Hello readers and welcome to this installment of the 2018 Reading List. As a quick reminder, I’m catching up with some contemporary female-authored books, last time being Donna Tartt’s The Secret History. Now I’m taking a dive into a dystopic future with a recommendation made by my editor: Emily St John Mandel’s 2014 novel Station Eleven.
This was a very enjoyable read and the revelations kept me turning the page, even if they didn’t always add up in the way I was expecting. Mandel takes as her starting point a flu epidemic not unlike those the world has witnessed in the last decade. Something about using a way of killing off 99 percent of the population via the flu made this story feel eerily real to me. But while the post-pandemic storyline is where the action is, I find myself liking the pre-pandemic character development a bit more. For now I will dive into the two key lessons of this work:
Keep it simple - This is definitely a strong suit of Mandel, and each time I caught myself wanting a little more detail or information I had to realize what she was doing with the writing. It isn’t easy to describe such a breakdown of society, but Mandel’s beautifully simple language makes it a breeze to experience. The converse is Mandel (or her editors) didn’t seem to have a problem violating a cardinal writing verity, that of “show, not tell.” There are a few amazing passages that are marred with later, lesser repetitions of what occurred. But overall the sparse language keeps this tale moving at a brisk clip.
Thematic elements - This was the best part of the book for me: the tying together of various characters over the pre- and post-pandemic timelines, the re-working of a Sartre quote (“hell is other people”) in some revelatory ways, the introduction of a graphic novel series created by one of the characters that shows up throughout. All of it is done very well and helps give the story and characters a richer meaning.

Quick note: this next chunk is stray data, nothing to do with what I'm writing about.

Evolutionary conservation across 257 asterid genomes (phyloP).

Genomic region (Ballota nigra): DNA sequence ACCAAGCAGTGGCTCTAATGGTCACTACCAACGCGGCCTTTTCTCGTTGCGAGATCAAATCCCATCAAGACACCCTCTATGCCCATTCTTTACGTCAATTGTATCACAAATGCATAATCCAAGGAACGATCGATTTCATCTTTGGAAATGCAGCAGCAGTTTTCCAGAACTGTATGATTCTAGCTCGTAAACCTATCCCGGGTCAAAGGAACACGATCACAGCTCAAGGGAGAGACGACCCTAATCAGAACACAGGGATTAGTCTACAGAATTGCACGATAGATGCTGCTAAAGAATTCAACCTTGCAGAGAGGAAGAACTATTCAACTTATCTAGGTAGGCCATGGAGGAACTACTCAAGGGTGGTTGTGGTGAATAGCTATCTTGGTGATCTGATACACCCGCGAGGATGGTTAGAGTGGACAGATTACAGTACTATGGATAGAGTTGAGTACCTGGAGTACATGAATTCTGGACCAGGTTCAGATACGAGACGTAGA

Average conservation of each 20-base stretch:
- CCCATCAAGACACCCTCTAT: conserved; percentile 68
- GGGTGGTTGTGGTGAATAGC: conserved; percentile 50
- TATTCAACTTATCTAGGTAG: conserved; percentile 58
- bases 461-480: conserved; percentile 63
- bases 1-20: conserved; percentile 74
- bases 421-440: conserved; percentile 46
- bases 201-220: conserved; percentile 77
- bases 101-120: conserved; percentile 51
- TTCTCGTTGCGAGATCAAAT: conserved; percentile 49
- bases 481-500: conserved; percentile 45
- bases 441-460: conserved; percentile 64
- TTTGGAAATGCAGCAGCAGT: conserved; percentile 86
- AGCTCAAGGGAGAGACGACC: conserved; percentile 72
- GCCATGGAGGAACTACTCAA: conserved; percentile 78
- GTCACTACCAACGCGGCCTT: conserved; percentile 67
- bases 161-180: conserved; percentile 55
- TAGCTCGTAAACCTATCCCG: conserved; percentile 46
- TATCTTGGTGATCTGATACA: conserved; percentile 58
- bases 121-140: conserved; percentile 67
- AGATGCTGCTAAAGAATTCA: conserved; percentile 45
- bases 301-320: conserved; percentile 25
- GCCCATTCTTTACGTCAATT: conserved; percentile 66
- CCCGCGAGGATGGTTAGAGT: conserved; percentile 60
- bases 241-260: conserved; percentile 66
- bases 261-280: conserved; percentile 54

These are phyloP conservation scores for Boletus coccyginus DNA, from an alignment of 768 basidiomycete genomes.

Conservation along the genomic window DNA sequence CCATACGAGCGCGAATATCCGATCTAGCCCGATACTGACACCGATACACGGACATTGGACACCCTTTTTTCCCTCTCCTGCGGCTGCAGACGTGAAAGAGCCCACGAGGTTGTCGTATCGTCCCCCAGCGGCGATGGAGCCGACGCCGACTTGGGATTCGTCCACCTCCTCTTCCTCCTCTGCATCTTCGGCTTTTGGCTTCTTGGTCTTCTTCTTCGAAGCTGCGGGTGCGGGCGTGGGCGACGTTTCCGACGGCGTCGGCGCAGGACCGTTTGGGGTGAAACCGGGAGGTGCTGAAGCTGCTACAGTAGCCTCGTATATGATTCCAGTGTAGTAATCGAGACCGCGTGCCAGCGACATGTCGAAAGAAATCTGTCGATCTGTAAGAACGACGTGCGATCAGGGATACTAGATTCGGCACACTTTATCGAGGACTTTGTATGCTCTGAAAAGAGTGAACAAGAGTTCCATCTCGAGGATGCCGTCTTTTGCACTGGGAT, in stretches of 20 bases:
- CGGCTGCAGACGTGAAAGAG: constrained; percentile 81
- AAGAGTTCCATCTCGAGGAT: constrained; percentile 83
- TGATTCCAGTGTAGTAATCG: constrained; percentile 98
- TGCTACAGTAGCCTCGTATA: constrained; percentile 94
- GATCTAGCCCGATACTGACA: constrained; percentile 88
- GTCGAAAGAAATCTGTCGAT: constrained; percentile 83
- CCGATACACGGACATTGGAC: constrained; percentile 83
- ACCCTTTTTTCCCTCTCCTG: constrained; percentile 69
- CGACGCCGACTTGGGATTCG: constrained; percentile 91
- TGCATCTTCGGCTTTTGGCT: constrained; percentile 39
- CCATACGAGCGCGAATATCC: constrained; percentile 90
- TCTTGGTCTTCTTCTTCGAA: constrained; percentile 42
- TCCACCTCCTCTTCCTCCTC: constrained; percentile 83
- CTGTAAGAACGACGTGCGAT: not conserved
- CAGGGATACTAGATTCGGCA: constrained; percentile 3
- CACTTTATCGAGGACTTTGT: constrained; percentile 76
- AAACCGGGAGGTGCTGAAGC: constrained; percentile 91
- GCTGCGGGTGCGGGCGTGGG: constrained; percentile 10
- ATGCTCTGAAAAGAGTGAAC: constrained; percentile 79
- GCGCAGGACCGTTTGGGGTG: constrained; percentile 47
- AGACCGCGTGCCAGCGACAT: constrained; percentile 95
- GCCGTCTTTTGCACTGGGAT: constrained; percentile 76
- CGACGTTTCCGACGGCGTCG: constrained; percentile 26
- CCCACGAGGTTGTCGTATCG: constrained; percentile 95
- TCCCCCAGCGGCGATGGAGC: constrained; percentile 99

Overall, I would recommend this book to anyone looking for a good dystopian tale about humanity picking up the pieces after most of us are wiped out. While many other authors have tried their hand at this type of tale (myself included) Mandel’s writing makes hers stand out, and the few problems I had with the text did not mar that experience much. I’m now interested in Mandel’s other work and hope to return to it in the future.
Coming up next, I’m taking on an author I’ve wanted to read since viewing The Hours (and became entranced with Philip Glass’s existential score, among many other highlights): Virginia Woolf and her 1925 novel that inspired Michael Cunningham: Mrs. Dalloway.
I also hope to get another “How to Write a Book” series update here after I wrap up my current drafting, and will continue on with some other writing series as the year progresses. Thanks, as always, for reading!
The Secret History
Hello readers and welcome to the second entry of the 2018 Reading List.